Please use this identifier to cite or link to this item: http://hdl.handle.net/2381/30698
Title: Conceptualising identity for ourselves : political and feminist theories of autonomy
Authors: Hague, Ros
Award date: 2007
Presented at: University of Leicester
Abstract: There has been much academic work on autonomy and on identity in both political theory and feminist theory. Although this work provides valuable insights, there is arguably less theory that considers both. In part, this is the result of the predominance of a particular liberal position on autonomy depicting an isolated individual. Both communitarians and feminists seek to correct this and argue for a different view of autonomy that takes into account the situated self, but there is little discussion of the identity of this self. Also, feminist theory on identity has mostly been concerned with exposing the extent to which identity is tainted by power and by patriarchy. Inevitably there is little discussion of autonomy. These theorists seek to show the lengths to which autonomy, as a means of liberation, is an illusion. However, this thesis seeks to pursue a different approach. It combines some of the issues raised by feminist theory and contemporary political theory around questions of identity and autonomy with the application of the history of political thought to these questions. The concept of autonomy and identity constructed here hopes to go some way to avoiding the imposition of rigid identities and instead suggests that identity is better understood as changing, multiple, but also something we need to take control of ourselves. In order to support this version of identity there needs to be a concept of autonomy which denotes self-direction to control our identity. As well as control this thesis puts forward a notion of autonomy as a process which means that we have degrees of autonomy, it uses the notion of recognition, it considers the impact of a 'masculine' approach to autonomy and it emphasises autonomy as dynamic.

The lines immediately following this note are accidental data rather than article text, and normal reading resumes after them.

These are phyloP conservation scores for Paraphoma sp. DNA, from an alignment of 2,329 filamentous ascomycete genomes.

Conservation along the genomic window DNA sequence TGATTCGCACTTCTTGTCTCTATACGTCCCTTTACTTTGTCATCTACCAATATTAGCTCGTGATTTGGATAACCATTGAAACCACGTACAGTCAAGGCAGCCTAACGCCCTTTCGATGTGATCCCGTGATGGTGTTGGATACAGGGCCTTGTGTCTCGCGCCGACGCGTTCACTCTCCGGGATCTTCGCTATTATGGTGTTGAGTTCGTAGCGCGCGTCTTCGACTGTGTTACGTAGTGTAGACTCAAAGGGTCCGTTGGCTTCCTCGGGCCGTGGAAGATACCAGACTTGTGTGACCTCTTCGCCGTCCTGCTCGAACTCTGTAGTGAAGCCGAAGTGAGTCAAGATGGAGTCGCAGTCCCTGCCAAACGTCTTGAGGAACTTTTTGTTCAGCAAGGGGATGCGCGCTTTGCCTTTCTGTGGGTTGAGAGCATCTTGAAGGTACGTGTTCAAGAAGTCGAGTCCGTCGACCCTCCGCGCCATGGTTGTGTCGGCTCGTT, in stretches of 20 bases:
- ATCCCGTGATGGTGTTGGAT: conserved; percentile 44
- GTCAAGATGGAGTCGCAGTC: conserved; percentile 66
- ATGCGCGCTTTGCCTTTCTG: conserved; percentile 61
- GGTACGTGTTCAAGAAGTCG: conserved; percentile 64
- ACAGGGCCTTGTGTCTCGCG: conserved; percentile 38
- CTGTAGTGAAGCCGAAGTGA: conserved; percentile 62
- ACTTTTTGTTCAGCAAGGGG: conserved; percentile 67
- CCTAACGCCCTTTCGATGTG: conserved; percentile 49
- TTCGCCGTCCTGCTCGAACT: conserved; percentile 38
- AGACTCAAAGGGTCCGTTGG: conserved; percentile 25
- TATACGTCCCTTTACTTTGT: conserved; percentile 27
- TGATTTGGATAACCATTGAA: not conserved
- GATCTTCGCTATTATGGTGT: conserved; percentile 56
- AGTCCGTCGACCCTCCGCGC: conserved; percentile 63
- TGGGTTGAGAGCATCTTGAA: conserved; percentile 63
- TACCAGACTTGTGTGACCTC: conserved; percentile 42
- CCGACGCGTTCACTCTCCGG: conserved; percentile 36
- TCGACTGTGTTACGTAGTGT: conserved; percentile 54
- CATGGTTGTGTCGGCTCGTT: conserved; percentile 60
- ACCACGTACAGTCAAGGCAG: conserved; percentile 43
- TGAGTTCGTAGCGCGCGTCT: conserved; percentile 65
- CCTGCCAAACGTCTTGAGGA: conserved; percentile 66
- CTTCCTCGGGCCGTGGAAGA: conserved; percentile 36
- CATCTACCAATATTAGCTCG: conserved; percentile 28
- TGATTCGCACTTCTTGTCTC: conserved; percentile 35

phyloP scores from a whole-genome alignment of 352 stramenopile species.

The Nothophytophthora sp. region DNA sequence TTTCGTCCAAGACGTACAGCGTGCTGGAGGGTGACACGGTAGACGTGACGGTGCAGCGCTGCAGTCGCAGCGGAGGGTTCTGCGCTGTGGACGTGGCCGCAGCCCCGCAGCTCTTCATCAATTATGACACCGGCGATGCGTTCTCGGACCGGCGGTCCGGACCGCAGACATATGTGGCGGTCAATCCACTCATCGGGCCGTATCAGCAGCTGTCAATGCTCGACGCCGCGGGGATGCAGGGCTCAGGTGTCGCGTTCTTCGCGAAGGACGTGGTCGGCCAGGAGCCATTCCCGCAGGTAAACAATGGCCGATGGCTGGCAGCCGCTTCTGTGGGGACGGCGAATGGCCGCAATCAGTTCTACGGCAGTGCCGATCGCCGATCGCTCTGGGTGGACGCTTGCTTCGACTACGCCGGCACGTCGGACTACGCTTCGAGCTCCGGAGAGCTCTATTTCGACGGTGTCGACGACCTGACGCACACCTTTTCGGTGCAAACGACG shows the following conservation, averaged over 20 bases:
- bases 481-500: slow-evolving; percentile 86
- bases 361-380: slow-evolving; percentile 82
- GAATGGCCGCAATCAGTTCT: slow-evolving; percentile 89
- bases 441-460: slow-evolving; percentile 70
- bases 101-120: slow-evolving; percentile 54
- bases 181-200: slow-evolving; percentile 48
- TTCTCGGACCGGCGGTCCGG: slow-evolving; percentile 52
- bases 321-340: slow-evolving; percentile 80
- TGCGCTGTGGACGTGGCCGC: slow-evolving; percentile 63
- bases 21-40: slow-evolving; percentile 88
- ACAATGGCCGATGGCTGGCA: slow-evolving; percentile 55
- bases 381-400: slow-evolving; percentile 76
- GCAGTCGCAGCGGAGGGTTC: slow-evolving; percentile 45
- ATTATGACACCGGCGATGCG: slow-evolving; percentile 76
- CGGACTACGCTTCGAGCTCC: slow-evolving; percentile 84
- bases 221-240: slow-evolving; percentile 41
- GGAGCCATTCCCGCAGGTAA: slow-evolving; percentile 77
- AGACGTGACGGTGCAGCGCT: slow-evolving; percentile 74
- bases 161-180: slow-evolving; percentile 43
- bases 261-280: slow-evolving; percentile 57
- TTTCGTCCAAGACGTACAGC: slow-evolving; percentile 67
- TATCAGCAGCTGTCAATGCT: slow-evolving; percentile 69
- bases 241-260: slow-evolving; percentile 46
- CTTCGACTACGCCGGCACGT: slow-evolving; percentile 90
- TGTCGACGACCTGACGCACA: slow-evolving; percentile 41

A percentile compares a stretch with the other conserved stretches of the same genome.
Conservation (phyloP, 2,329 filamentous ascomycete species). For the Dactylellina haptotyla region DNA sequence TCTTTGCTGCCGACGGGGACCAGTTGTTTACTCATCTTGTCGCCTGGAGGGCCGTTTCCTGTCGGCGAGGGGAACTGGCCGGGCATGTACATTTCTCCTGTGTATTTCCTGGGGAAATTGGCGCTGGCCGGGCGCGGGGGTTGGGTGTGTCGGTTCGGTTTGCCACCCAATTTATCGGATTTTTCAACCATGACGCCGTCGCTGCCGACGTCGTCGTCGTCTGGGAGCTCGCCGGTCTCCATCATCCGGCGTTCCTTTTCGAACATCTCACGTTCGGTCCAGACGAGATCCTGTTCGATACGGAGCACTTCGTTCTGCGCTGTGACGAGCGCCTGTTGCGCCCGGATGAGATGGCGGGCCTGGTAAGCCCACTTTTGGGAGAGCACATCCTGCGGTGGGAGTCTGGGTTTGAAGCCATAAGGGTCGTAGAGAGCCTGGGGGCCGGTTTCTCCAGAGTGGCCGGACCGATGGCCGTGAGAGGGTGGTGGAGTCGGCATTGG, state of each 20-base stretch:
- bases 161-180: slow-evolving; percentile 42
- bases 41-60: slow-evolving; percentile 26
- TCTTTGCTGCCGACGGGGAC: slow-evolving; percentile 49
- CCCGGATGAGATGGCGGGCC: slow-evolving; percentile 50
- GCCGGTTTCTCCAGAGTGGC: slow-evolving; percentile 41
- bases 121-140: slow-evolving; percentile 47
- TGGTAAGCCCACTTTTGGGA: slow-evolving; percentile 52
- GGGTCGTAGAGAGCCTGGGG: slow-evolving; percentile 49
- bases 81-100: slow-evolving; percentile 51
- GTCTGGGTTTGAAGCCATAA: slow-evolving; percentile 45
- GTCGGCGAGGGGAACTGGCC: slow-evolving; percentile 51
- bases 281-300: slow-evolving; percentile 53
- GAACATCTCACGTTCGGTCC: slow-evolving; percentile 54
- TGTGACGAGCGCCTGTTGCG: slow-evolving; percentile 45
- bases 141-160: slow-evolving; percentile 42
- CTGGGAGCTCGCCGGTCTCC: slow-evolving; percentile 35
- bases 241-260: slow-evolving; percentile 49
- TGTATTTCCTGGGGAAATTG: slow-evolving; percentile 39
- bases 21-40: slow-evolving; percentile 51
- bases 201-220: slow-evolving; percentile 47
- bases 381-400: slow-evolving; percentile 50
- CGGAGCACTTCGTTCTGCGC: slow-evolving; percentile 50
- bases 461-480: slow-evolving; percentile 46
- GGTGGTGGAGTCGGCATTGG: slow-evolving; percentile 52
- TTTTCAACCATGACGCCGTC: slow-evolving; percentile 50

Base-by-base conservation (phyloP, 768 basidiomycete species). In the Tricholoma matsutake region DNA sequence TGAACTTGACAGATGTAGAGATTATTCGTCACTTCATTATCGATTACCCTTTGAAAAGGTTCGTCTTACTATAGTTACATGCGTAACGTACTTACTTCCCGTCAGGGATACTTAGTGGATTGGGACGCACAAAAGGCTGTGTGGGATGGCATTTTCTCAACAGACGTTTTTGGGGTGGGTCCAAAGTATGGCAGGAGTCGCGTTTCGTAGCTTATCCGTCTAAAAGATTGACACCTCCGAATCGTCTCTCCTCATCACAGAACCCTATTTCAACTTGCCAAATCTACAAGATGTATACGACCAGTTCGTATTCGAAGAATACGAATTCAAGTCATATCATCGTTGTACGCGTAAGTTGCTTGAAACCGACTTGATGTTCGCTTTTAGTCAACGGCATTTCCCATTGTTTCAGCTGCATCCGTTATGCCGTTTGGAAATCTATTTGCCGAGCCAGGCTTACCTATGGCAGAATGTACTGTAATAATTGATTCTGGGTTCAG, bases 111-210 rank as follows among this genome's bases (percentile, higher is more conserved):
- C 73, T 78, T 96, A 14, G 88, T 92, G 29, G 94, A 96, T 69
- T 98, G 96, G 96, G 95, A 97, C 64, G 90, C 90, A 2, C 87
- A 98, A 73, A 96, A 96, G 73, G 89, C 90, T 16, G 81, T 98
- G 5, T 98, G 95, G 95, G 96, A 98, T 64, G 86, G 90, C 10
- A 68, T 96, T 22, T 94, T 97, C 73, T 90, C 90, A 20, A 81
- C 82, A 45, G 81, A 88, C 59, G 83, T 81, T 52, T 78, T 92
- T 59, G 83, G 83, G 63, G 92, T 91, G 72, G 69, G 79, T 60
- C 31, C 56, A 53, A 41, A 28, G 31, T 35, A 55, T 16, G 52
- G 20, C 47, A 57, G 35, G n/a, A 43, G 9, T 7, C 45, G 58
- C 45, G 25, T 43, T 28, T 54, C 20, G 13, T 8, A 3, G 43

Links: http://hdl.handle.net/2381/30698
Type: Thesis
Level: Doctoral
Qualification: PhD
Rights: Copyright © the author. All rights reserved.
Appears in Collections:Theses, Dept. of Politics and International Relations
Leicester Theses

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